Is it because the Scriptomatic is outdated or that my Windows version (home premium) lacks some component?
    I suspect that you need win 7 Pro minimum to get it to work as Home premium does not allow access to some of the hidden system settings. (GU-edit i think it may be called, maybe some one can correct this if incorrect as very likely).
    Clive

    All typing errors are my own work and subject to patents pending. Except errors by the spell checker. And that has its own patients.

  6. #6
    Super Moderator jwitalka's Avatar
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    I think you're referring to the General Policy Editor (gpedit) that is not available in the Home Premium version Clive.

    Jerry

  7. #7
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    Scriptomatic requires you to have admin credentials to run it. If you have UAC enabled you need to run it from an administrator Command Prompt.
    Right click on "Command Prompt" and select "Run as administrator".
    Enter the full path to Scriptomatic, e.g. D:\Temp\Scriptomatic\scriptomaticv2.hta

    cheers, Paul

  8. #8
    Super Moderator RetiredGeek's Avatar
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    PowerShell Low/High Battery Charge Checker

    asifbaig,

    Here's a possible solution. It may not be pretty but it does work.
    Place the following PowerShell program in your default PowerShell Directory.
    Code:
    Param (
     [Parameter (Mandatory=$False)]
       $BaseCapacity
       )
    
    [void] [System.Reflection.Assembly]::LoadWithPartialName("System.Windows.Forms")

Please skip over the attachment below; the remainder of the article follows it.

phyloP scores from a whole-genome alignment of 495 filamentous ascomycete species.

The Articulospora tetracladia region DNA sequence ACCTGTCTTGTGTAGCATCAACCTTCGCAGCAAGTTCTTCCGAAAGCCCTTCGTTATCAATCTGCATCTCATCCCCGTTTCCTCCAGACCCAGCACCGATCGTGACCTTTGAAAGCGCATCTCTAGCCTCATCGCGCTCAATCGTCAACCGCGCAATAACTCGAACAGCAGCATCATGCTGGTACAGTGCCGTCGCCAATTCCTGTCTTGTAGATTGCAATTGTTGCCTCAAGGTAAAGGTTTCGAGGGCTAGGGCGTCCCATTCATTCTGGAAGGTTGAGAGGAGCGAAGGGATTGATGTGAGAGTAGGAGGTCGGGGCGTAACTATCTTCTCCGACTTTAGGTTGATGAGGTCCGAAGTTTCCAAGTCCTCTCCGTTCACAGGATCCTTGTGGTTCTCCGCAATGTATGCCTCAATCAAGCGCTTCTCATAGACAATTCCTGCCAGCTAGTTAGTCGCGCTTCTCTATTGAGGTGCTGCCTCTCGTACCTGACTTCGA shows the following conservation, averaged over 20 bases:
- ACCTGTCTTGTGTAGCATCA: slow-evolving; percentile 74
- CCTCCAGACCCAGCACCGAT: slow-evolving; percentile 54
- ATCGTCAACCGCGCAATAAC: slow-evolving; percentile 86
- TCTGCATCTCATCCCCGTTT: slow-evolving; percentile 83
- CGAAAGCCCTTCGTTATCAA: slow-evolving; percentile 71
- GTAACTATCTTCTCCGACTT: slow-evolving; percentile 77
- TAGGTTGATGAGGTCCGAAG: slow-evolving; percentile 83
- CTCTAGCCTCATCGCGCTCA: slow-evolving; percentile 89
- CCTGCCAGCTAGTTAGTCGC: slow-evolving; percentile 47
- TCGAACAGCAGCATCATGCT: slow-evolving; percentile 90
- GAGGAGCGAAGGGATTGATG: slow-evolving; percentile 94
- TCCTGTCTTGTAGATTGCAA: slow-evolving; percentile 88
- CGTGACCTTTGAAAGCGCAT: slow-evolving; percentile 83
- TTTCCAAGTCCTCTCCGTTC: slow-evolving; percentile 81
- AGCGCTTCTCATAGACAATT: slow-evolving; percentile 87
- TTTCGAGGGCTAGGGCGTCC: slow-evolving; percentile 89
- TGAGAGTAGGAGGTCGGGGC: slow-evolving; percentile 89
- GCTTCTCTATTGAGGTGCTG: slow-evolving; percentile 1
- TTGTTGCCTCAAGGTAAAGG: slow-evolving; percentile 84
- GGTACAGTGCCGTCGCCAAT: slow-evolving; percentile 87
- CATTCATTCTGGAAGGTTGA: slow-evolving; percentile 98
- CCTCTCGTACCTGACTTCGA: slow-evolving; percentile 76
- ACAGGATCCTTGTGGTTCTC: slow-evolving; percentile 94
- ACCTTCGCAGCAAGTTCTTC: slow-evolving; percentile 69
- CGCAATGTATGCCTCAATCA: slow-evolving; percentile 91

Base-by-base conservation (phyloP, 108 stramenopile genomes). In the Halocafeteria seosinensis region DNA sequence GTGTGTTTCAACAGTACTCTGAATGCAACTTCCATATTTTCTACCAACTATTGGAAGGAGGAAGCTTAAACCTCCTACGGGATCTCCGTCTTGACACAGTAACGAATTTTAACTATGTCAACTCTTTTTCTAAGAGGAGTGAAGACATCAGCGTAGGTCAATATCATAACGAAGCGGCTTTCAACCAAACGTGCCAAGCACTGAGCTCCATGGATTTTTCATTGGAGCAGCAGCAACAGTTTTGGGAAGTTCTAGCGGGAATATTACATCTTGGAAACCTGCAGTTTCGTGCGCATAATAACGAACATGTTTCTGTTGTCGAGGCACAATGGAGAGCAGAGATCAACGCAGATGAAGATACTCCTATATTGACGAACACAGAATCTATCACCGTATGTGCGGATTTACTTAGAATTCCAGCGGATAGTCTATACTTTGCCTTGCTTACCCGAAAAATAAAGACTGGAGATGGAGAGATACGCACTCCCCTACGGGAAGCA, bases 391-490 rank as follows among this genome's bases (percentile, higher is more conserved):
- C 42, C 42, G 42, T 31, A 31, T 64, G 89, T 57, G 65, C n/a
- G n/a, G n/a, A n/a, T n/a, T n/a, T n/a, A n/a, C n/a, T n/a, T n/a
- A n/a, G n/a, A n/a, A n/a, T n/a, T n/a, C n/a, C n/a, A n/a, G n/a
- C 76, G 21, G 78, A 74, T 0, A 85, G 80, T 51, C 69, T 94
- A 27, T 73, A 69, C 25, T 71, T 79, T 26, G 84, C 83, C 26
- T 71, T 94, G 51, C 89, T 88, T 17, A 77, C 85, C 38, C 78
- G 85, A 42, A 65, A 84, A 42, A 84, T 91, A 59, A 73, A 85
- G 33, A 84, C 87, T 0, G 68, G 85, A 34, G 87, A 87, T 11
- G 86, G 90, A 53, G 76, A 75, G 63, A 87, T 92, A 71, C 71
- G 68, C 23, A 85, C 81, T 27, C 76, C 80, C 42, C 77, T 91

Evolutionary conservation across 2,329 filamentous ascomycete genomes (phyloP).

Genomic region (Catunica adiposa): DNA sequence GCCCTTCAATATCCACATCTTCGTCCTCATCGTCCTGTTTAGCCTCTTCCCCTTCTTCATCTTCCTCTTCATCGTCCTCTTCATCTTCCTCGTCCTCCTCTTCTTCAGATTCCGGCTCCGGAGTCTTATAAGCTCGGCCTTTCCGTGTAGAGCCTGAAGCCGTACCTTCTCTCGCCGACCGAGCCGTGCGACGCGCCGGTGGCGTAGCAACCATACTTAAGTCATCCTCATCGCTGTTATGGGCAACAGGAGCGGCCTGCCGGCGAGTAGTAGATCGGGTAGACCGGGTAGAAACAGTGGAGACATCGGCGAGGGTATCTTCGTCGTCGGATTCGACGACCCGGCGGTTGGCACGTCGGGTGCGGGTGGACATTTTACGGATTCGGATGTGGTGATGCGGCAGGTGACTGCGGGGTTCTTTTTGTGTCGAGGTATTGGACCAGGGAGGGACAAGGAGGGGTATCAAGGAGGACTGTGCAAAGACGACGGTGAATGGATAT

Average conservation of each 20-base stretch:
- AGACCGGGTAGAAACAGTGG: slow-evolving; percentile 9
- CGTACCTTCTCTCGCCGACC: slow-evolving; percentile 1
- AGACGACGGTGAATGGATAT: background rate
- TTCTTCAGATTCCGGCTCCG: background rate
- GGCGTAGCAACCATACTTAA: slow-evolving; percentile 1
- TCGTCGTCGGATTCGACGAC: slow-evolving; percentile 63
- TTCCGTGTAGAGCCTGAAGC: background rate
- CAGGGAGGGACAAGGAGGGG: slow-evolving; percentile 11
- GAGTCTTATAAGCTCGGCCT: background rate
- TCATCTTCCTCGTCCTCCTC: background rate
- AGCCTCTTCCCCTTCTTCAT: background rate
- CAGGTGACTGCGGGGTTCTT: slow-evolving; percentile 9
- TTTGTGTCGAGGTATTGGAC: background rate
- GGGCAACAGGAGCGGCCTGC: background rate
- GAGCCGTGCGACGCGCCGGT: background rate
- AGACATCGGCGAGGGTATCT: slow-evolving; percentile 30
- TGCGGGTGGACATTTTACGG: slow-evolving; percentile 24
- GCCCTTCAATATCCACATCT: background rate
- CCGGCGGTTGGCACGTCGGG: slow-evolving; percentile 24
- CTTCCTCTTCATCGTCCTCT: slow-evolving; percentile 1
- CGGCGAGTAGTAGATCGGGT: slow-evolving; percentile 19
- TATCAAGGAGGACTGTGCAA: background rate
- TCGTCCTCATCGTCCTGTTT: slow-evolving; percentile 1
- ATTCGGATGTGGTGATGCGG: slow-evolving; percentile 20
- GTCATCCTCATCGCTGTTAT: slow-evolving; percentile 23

[void] [System.Reflection.Assembly]::LoadWithPartialName("System.Drawing")
    
    $MyBattery = Get-WmiObject -class BatteryStatus -ComputerName LocalHost -NameSpace  root\WMI
    $BatteryRemaining = $MyBattery.RemainingCapacity/$BaseCapacity
    
    if(($BatteryRemaining -lt 0.87) -and $MyBattery.Discharging) {
       $Message = "Battery Low...Please Charge Me!"
      [Windows.Forms.MessageBox]::Show($Message, "Battery Status", `
        [Windows.Forms.MessageBoxButtons]::OK , `
        [Windows.Forms.MessageBoxIcon]::Information , `
        [Windows.Forms.MessageBoxDefaultButton]::Button1, `
        [Windows.Forms.MessageBoxOptions]::ServiceNotification)
    }
    Note code also included in attachment.

    Next create a scheduled task that will fire every hour (or time interval of your choice ).
    TSAction.PNG
    Note: You need to pass to the program {after the program name in the Action pane of the scheduled task } the mWh ( milla Watt Hours ) FULL capacity of your battery! I used the Battery Meter program to find this value. So the optional parameters would look like d:\path\BatteryStatus.ps1 7730

    Done!

    When the task fires you will get the following message if the battery is below the threshold and you are NOT plugged in.
    LowBatteryMsg.PNG